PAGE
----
Boston Back Bay’s Trinity Church is a parish of theEpiscopal Diocese of Massachusetts. I’m always fascinated by the art and architecture of the building.
According to Wikipedia:
“The building’s plan is a modified Greek Cross with four arms extending outwards from the central tower, which stands 64 m (211 ft) tall. The church is situated in Copley Square, in the shadow of the John Hancock Tower. Having been built in Boston’s Back Bay, which was originally a mud flat, Trinity rests on some 4500 wooden piles, each driven through 30 feet of gravel fill, silt, and clay, and constantly wetted by the water table of the Back Bay so they do not rot if exposed to air.
“David’s Charge to Solomon” (1882), a stained-glass window by Edward Burne-Jones and William Morris, in Trinity Church.
Its interior murals, which cover over 21,500 square feet (about 2,000 m²) were completed entirely by American artists. Richardson and Brooks decided that a richly colored interior was essential and turned to John La Farge (1835–1910) for help. La Farge had never performed a commission on this scale, but realized its importance and asked only for his costs to be covered. The results established La Farge’s reputation.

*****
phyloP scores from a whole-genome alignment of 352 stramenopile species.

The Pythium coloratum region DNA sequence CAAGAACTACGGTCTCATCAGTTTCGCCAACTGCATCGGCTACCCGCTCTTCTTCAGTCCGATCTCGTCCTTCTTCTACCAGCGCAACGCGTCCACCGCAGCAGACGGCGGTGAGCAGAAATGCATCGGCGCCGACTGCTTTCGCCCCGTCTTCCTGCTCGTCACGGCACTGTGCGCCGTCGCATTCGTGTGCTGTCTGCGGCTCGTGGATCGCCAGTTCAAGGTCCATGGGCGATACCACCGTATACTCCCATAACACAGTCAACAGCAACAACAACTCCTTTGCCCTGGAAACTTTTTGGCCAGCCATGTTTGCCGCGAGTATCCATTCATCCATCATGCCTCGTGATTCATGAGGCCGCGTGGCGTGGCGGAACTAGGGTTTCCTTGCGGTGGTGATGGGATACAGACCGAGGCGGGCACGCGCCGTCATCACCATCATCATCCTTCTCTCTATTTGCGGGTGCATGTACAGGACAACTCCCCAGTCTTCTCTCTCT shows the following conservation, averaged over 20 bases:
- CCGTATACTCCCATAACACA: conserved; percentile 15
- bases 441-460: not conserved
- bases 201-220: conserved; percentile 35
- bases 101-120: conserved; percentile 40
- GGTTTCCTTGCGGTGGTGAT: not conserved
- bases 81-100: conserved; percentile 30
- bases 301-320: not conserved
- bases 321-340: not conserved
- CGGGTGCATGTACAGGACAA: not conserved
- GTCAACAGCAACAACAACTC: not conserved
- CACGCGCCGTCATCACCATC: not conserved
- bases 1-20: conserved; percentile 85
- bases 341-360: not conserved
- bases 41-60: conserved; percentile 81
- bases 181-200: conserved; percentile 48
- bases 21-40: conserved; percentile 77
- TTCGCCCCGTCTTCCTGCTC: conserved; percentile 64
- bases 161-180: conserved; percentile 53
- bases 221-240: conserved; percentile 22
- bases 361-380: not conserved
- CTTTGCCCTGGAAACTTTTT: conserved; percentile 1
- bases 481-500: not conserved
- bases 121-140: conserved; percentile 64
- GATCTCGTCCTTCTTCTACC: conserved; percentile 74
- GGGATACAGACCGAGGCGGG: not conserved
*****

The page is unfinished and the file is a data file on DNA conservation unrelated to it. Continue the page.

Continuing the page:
The church’s windows were originally clear glass at consecration in 1877, with one exception, but soon major windows were added. Four windows were designed by Edward Burne-Jones and executed by William Morris. Another four windows were exceptional commissions by John La Farge, and revolutionized window glass with their layering of opalescent glass.
Albumen print of Trinity Church detail, ca. 1877-1898
Trinity Church is the only church in the United States and the only building in Boston that has been honored as one of the “Ten Most Significant Buildings in the United States” by the American Institute of Architects (AIA). In 1885, architects voted Trinity Church as the most important building in the U.S.; Trinity Church is the only building from the original 1885 list still included in the AIA’s current top ten list. The building was designated a National Historic Landmark on December 30, 1970.
The church also houses sculptures by Daniel Chester French and Augustus Saint-Gaudens”